https://www.geekwire.com/2018/avaya-will-acquire-spoken-communications-migrate-call-center-technology-cloud/

https://www.itproportal.com/features/raising-customer-service-productivity-with-gameification/

 

6 thoughts on “Can I put you on hold?

  • February 22, 2018 at 12:24 am
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    Robert,

    I love this topic and it is a very important one for every business to consider when accepting customer service calls. Another reason I found this topic so interesting is because the company I interned for this past summer went through a phase when management was trying to decide whether to outsource the calls or to keep them in house. In the end, the CEO decided he wanted to keep everything in house because he hates the idea of a recording answering people’s calls. He believes that using that method would be bad for the company since customer service is so important to them. He figured it was important to keep customer service calls in house to avoid decreased customer satisfaction and any lack of company knowledge that would come from the call center. These two cons of outsourcing are explored me in the article below. A couple cons of keeping the calls in house were that sometimes the phones were understaffed and someone within the company would have to listen to the call recordings to get an idea of the problem at hand. It was a tedious job, but it was a job that the Director of Sales and Membership took very seriously because it was a relatively important and easy way to retain customers/members.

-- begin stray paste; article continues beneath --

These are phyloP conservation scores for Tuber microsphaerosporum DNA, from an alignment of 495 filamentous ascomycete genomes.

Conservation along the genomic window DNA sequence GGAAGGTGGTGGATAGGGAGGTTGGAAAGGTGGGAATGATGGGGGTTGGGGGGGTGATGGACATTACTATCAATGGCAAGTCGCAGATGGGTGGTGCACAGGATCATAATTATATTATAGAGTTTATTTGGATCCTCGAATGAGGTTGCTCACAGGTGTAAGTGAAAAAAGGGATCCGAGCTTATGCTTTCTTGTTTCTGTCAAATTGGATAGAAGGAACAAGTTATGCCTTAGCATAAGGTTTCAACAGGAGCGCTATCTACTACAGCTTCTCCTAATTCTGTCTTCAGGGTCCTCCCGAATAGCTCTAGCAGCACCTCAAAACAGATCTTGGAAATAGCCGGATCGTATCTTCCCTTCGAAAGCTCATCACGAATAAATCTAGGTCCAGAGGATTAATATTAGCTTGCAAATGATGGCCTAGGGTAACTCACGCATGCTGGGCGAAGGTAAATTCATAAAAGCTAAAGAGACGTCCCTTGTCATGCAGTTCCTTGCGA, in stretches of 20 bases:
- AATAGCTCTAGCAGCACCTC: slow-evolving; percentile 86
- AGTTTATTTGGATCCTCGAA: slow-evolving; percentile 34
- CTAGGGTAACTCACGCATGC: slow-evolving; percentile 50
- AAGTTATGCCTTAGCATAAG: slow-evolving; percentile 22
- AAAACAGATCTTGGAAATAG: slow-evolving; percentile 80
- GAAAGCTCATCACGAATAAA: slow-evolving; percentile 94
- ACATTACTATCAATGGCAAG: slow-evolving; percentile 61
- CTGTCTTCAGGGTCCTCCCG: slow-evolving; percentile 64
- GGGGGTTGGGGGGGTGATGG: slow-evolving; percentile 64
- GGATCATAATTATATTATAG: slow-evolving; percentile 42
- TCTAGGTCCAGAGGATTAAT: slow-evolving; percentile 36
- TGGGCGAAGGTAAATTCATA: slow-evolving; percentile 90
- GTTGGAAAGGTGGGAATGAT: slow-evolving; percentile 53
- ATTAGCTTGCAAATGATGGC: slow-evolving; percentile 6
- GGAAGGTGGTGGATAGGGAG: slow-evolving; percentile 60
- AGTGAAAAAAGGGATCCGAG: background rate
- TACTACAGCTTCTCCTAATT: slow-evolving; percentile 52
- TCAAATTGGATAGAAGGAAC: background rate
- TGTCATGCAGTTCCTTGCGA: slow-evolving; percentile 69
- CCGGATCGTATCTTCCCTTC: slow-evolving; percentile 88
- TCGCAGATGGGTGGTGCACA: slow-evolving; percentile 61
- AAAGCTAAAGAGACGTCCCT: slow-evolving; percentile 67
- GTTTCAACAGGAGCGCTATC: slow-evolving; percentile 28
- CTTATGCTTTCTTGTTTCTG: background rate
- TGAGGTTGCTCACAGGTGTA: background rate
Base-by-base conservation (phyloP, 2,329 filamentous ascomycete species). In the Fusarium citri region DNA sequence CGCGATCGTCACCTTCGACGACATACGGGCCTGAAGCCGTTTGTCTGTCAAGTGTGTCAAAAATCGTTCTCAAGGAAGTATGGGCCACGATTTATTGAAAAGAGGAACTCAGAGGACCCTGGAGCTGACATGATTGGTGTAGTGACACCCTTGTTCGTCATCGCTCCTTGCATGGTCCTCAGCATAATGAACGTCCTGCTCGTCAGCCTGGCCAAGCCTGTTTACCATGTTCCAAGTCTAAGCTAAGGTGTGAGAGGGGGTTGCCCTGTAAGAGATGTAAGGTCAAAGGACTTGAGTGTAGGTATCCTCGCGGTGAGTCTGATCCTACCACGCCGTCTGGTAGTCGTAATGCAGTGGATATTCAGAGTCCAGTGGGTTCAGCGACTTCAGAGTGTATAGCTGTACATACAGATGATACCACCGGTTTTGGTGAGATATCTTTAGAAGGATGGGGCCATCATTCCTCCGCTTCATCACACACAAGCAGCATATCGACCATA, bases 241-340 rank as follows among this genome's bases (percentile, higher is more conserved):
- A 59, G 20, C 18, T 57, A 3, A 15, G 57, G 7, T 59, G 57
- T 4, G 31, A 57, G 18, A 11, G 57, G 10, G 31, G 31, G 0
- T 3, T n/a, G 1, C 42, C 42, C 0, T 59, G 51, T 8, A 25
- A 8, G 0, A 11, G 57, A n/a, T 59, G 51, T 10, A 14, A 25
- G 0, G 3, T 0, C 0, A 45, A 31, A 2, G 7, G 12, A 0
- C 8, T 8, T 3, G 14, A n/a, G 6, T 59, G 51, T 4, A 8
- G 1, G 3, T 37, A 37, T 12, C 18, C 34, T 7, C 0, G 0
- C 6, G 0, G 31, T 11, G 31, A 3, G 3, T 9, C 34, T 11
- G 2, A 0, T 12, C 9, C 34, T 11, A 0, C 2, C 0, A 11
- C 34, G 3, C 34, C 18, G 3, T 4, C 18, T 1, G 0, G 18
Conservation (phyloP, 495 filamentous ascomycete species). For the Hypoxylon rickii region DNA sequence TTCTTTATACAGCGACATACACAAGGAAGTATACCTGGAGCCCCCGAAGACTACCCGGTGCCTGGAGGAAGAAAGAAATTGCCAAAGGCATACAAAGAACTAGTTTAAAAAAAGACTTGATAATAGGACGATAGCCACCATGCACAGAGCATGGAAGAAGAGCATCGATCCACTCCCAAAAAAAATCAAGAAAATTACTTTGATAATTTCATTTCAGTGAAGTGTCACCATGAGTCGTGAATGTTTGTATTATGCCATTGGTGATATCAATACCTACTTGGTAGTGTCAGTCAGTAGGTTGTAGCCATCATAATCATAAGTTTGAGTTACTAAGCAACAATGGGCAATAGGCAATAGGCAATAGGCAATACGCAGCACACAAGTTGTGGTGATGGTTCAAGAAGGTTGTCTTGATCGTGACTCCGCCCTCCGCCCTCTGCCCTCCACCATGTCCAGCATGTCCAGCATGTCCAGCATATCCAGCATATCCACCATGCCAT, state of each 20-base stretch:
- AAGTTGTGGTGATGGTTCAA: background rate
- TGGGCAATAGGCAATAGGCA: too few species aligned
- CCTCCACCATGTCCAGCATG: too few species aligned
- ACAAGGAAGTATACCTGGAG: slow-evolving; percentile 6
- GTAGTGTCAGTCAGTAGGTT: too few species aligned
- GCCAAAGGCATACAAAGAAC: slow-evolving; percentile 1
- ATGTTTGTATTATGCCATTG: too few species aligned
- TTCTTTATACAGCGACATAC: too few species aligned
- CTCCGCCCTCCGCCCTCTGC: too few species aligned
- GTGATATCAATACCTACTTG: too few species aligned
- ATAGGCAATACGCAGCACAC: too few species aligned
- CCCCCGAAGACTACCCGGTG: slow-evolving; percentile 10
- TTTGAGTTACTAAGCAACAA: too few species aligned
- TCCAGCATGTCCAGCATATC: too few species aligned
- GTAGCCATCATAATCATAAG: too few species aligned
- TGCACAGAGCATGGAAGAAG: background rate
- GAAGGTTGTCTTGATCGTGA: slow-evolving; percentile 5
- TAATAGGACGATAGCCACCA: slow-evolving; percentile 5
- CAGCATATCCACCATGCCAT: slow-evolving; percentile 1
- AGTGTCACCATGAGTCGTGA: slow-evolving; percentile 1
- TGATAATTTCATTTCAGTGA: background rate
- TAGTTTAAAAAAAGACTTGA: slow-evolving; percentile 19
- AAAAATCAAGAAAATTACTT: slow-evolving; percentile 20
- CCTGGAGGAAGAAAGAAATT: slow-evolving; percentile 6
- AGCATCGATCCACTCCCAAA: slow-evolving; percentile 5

The use of technology could greatly benefit this company because it would take out the tedious task of listening to all of the calls again and it would allow for someone, who already has so much to do, to get her other work completed more effectively. As this technology starts getting introduced, I will be interest to see if the company I worked for leans toward this method.

    https://www.talkdesk.com/blog/the-pros-and-cons-of-call-center-offshore-outsourcing-2/

  • February 21, 2018 at 10:20 pm
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    Robert,

    This is a very interesting point. We do not typically think of being on hold as waiting in line, but it is one of the most common instances of waiting in line. And yes, they often mention that the call is being recorded for quality assurance purposes. But even though small improvements are made (if any), how do they improve the quality and assess what quality of the process needs to be improved? Is it the reception, lower wait time, or more helpful solutions? An article from callcentrehelper.com addresses this issue as well. The article also explains that the company needs to be able to evaluate a representative sample of actions. It supports Raj Bose’s comments on the small sample sizes because “the smaller the sample, the less accurate your benchmark scoring will be, and you will run the risk of making the wrong decisions.” It is important that a large sample size is recorded to ensure improvement of the real quality issue(s).

    https://www.callcentrehelper.com/tips-to-improve-your-call-quality-monitoring-4732.htm

  • February 21, 2018 at 9:35 pm
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    Robert,

    Thanks for your posts, it was a very interesting read. I am definitely one of those people that gets more frustrated when I’m on the phone with a call center than when I’m actually experiencing the problem. You would think that with all the advancements in technology, call centers would be able to create or find something that would improve their business.